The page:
Personalised fonts and accessability
We’ve done some blogs on fonts before, like the best serif (and sans-serif, if that’s your thing) fonts to use, but there’s one that wasn’t on either list that’s recently been brought to our attention…
Times New Bastard was created after Tumblr user ommanyte hatched a terrible idea to frankenstein two fonts together. In this blog, we cover Times New Bastard’s creation and what it means for creative accessibility – with examples of the best fonts to use for accessibility.
Times New Bastard
Although technically not a new font, the merger of two pre-existing fonts makes… something. Text using Times New Bastard has a new lease of life, and we can’t fault the creativity behind this one – but you should decide for yourself whether or not it’s a good thing.
The excerpt is available on Github, along with instructions on how to use the font, and there’s a text generator so you can easily test it out – but it’s probably best if you don’t use it for client work. Here’s an example of it below:
Fonts for accessibility
Comic sans has somewhat of a bad rep within the font community, but there’s something charming about it. (Libby’s views do not represent that of the Identity Agency). Whatever you feel about it, it’s actually really easy-to-read for people with dyslexia – which begs the question, what makes an accessible font?
Well, there are some basics: a font must be easily readable and known to screen reading software. This means that if it’s a special font, it shouldn’t use ‘i’s as ‘l’s or vice-versa. It also depends on the context – the colour and contrast of the text also matter greatly. Headings should be both large and bold, and make sure that text is legible.
As we’ve previously mentioned in our blog about accessibility, a business should take every precaution to make sure their content is widely accessible. This can include adding alt text to your images, making sure text is selectable so it can be read by screen readers, using only meaningful link text – so an actual description of the website rather than just ‘click here!’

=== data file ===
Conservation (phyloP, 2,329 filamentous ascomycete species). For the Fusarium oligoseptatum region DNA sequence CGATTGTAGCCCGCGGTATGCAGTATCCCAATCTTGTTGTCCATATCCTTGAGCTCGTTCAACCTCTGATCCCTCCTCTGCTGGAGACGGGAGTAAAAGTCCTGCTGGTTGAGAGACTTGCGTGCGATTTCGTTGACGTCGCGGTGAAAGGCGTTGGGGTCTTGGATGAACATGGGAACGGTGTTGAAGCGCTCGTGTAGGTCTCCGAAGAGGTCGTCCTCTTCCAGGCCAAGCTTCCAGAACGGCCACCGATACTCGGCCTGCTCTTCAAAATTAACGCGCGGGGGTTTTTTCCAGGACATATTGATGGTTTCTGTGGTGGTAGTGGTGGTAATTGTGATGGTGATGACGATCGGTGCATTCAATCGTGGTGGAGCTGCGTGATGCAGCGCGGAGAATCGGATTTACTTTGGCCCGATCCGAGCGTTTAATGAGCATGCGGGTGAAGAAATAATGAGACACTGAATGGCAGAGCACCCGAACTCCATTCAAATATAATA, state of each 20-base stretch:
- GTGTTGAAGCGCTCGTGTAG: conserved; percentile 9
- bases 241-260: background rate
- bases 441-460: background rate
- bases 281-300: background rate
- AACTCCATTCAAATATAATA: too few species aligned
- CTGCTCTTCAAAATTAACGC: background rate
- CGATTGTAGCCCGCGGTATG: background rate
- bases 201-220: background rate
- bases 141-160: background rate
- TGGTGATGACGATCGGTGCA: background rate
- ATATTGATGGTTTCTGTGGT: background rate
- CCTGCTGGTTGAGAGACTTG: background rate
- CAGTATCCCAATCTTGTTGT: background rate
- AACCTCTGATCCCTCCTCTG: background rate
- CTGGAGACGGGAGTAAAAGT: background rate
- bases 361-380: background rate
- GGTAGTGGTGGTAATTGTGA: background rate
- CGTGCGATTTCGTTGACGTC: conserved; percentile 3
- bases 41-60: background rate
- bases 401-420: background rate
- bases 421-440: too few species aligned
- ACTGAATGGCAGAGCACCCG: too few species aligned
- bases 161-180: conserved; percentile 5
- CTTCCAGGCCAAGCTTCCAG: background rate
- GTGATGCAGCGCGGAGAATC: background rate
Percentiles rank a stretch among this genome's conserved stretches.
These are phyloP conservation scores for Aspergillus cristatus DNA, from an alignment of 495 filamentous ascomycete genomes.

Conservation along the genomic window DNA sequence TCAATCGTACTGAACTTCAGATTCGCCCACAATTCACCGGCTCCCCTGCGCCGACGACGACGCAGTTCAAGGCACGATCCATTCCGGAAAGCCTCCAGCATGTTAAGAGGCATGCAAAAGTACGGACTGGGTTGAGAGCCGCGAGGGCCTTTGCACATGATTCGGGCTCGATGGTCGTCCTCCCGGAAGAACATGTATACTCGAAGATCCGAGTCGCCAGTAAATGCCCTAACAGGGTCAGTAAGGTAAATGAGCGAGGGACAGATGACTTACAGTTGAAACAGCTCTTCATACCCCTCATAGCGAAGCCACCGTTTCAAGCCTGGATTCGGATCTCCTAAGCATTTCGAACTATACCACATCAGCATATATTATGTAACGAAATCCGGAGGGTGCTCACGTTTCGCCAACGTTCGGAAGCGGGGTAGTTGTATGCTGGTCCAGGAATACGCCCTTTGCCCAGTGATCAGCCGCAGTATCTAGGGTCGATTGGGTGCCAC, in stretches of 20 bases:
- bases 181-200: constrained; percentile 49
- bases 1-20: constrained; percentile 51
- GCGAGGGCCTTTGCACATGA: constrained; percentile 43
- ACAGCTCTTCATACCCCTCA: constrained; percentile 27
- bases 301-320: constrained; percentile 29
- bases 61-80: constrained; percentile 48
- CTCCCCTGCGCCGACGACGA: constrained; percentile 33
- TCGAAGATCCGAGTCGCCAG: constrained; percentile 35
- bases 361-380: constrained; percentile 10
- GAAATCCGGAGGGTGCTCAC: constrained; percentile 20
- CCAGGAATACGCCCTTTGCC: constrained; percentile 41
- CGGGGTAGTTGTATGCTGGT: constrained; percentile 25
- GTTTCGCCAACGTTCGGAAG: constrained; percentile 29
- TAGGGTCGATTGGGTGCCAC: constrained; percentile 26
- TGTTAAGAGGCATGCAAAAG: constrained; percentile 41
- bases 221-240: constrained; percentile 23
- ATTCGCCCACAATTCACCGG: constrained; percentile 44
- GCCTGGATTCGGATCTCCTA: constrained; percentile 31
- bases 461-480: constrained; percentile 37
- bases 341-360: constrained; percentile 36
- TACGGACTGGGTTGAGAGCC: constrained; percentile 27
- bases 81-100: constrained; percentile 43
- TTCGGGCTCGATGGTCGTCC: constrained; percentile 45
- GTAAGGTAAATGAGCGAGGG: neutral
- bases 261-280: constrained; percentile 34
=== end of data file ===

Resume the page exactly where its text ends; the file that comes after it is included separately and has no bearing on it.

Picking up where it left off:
Also, make sure your design and layout is accessible: number pages in long documents, use text or symbols in addition to images, and ensure the size of the text is sensible. Don’t overuse bold, underlined or italic text – this should be used for emphasis only!
Times New Bastard seems silly, but there might actually be some merit in switching up fonts to make them different. Enter bionic reading, stage left: which has apparently been a lifesaver for people with ADHD and other processing difficulties. It works by making the beginning of words bold, drawing the eye to them, before the brain automatically fills in the blanks.
Renato Casutt created and named the technique, which he also says works for other languages. Try his bionic reading converter yourself, do you see any improvement? For skim-reading text, it’s got our vote – however, this may not be a widely adopted technology as boldness is used on many websites for emphasis and this may get very confusing quickly.
Can you read this?
Now that you’ve read this, you should have more of an idea of some different types of accessible fonts. Try making your own – it could be the next best thing! Or make your business more accessible by choosing to use a clearer font. Alternatively, get in touch with us today, and we’ll help you out with your branding, advertising and marketing needs!